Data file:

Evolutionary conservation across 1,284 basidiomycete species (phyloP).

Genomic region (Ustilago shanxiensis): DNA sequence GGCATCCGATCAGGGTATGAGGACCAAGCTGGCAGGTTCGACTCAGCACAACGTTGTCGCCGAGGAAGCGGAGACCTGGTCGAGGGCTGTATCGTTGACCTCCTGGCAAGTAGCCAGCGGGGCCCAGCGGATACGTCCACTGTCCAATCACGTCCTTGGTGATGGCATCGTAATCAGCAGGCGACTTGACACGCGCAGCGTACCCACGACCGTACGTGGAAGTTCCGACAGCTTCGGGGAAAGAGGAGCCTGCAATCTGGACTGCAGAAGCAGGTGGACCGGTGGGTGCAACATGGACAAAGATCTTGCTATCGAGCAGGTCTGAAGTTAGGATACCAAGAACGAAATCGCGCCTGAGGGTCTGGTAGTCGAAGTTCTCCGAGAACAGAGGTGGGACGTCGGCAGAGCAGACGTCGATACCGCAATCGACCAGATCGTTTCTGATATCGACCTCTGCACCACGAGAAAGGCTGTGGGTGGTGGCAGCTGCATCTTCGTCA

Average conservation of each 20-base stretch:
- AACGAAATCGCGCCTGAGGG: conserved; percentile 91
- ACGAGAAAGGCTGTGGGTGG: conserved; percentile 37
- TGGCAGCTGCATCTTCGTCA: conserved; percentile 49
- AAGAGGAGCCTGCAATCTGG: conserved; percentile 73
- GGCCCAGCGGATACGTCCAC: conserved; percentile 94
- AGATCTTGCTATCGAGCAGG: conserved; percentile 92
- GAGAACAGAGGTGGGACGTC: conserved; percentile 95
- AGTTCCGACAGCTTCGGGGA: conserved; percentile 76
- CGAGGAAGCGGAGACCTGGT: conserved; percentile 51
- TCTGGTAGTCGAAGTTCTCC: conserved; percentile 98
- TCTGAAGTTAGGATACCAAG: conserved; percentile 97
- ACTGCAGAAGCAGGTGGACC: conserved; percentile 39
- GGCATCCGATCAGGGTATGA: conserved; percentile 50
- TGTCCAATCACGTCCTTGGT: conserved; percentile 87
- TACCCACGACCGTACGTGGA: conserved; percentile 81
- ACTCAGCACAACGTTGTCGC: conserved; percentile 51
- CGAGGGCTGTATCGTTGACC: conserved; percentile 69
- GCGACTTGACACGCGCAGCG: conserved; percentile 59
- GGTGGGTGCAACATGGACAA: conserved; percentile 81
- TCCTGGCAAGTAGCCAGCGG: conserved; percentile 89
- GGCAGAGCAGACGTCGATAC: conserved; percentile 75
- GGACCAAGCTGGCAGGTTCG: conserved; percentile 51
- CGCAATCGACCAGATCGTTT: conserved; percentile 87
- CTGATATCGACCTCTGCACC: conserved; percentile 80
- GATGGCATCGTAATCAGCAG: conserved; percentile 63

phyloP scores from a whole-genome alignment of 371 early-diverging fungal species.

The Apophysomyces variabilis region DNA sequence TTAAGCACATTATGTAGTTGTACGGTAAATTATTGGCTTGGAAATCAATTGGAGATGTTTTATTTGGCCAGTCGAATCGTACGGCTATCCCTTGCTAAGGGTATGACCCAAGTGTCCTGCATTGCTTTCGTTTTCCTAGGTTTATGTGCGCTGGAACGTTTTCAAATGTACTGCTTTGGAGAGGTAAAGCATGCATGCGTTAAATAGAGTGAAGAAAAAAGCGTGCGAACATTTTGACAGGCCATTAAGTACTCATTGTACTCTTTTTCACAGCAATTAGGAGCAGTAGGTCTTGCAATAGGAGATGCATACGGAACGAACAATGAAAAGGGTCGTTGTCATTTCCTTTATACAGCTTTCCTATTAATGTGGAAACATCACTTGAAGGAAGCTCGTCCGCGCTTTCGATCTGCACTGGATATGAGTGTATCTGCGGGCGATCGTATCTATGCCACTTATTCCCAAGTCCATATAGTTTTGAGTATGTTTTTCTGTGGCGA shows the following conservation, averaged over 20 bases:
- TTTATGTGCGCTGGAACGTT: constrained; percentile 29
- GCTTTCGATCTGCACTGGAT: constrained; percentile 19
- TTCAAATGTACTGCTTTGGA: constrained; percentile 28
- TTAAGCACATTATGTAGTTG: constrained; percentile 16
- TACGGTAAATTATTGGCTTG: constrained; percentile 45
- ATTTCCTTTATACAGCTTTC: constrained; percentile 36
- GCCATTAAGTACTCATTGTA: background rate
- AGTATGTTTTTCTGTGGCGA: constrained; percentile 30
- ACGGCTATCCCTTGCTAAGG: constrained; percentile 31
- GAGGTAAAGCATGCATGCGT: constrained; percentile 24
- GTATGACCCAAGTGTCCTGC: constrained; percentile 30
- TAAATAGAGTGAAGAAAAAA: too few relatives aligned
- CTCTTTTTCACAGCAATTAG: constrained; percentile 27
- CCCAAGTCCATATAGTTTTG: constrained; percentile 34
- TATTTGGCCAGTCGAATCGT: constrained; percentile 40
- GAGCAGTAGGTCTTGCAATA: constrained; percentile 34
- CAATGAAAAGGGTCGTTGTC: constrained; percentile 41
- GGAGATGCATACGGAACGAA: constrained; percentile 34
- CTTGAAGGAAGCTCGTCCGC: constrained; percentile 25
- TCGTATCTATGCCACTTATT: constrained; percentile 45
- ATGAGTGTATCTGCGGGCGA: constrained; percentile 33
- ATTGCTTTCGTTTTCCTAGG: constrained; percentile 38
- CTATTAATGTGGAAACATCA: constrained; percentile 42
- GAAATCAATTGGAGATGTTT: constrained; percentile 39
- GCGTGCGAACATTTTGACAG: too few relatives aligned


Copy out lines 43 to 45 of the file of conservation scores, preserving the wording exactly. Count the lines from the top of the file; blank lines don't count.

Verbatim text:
- CTCTTTTTCACAGCAATTAG: constrained; percentile 27
- CCCAAGTCCATATAGTTTTG: constrained; percentile 34
- TATTTGGCCAGTCGAATCGT: constrained; percentile 40